4. Use Pauses with Power.
Pauses allow the audience to digest what you are saying so that they can understand the message of your speech better. However you must use pauses at the correct moment so that your speech will have the maximum amount of impact:

Generally you should pause when
1. You are invited on stage and getting ready to deliver your speech,
2. After each main point
3. and before making a very important point.

I want to stress the third point. This point is also known as the power button technique.

For example ” Let me tell you again what I always tell those critics of Singapore… [pause] I will… ” The words that come before the pause is the power button. The pause here is very important because it separates the “power button” statement with the rest of the sentence. In this way, the pause allows the successful setup of the power button, because the power button prepares the audience for something impactful or important to come. The pause creates the suspense and the rest of the sentence blows the audience away.

5. Engage the audience with a story.
This is known as the story telling framework. It is made up of 5 questions. Namely,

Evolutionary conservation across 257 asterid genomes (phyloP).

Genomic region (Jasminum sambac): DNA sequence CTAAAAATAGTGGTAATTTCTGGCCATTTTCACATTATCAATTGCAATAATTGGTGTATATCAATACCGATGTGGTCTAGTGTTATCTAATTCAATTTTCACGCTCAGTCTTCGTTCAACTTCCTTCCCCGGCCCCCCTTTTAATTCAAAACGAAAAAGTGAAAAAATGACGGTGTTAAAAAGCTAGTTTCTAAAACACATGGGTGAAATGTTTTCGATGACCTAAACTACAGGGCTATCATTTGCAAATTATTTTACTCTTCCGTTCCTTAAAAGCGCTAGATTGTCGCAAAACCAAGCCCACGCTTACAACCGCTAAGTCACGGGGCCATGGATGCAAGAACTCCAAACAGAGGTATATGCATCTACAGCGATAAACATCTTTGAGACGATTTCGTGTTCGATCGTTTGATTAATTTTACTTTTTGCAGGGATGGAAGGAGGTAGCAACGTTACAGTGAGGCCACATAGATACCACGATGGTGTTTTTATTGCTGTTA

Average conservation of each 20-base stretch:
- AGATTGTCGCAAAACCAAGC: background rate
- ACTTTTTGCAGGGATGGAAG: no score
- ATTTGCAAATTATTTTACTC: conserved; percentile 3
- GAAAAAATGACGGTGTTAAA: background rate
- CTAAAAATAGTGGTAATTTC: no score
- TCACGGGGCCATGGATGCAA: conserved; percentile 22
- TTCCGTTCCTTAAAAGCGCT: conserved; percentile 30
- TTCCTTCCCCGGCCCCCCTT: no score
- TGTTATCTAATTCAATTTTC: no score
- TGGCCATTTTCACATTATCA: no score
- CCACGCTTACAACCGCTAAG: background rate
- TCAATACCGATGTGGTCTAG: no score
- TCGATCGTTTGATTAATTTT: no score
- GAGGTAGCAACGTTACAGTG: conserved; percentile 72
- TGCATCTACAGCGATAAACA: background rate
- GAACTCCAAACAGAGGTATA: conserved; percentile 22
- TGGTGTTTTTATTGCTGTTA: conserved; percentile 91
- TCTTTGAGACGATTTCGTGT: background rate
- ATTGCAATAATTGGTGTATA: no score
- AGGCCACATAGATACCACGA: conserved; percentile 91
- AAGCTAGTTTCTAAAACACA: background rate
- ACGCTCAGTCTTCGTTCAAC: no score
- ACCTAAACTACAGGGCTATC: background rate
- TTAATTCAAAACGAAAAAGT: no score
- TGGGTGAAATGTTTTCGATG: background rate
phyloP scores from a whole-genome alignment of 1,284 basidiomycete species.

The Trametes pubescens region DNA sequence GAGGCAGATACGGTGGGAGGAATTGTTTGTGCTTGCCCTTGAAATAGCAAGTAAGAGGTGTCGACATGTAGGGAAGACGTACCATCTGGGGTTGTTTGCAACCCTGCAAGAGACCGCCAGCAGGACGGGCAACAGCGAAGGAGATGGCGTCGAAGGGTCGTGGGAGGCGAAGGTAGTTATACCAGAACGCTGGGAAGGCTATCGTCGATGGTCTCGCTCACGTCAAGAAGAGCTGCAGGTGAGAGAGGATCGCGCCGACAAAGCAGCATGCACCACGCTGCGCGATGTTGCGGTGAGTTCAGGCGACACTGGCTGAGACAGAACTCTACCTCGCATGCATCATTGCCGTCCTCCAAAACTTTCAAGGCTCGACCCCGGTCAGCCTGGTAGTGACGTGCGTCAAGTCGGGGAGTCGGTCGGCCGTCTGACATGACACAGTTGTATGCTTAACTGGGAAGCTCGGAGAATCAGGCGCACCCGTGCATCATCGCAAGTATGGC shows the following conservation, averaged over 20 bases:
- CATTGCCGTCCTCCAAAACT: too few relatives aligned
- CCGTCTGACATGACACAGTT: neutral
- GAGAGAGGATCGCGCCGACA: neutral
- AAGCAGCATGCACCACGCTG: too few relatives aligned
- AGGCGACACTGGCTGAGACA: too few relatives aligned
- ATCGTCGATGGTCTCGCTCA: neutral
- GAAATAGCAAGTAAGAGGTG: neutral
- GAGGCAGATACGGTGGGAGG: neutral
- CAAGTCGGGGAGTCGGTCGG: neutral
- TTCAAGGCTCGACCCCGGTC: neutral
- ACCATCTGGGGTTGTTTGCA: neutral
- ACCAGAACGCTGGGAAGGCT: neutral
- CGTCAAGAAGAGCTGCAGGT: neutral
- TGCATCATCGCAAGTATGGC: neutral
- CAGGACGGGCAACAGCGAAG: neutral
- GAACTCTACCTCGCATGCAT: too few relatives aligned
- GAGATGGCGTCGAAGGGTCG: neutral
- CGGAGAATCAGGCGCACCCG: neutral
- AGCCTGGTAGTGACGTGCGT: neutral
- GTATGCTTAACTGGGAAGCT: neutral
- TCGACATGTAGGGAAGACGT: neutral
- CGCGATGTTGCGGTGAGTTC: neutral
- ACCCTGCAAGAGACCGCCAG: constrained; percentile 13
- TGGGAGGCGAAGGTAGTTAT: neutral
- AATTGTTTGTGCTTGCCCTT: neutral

1)Where are we and when is it?
2)What roles are we playing in the setting.
3)Why are we here?
4)What do we want to see happen (goal) and lastly
5) How do we get from here to there? (process)

The first point is obvious. The second point relates to the protagonist of the setting who is your audience. Put the limelight on them and make them the hero of your story. This is a sure fire way to increase your powers of persuasion.

The next point gives them the reason of why they are listening to you in the first place. As in a sales setting, you would want to create a pain point. In short, it must be a problem that your audience is facing. The way to do this is to address the pain point, so that you will remind them of why they are listening to you in the first place. As in a sales process, there must a solution to a given problem. You have to propose a solution to help the audience get what they want. It could be something as straightforward as:

“Buy how to become Persuasive in public speaking!”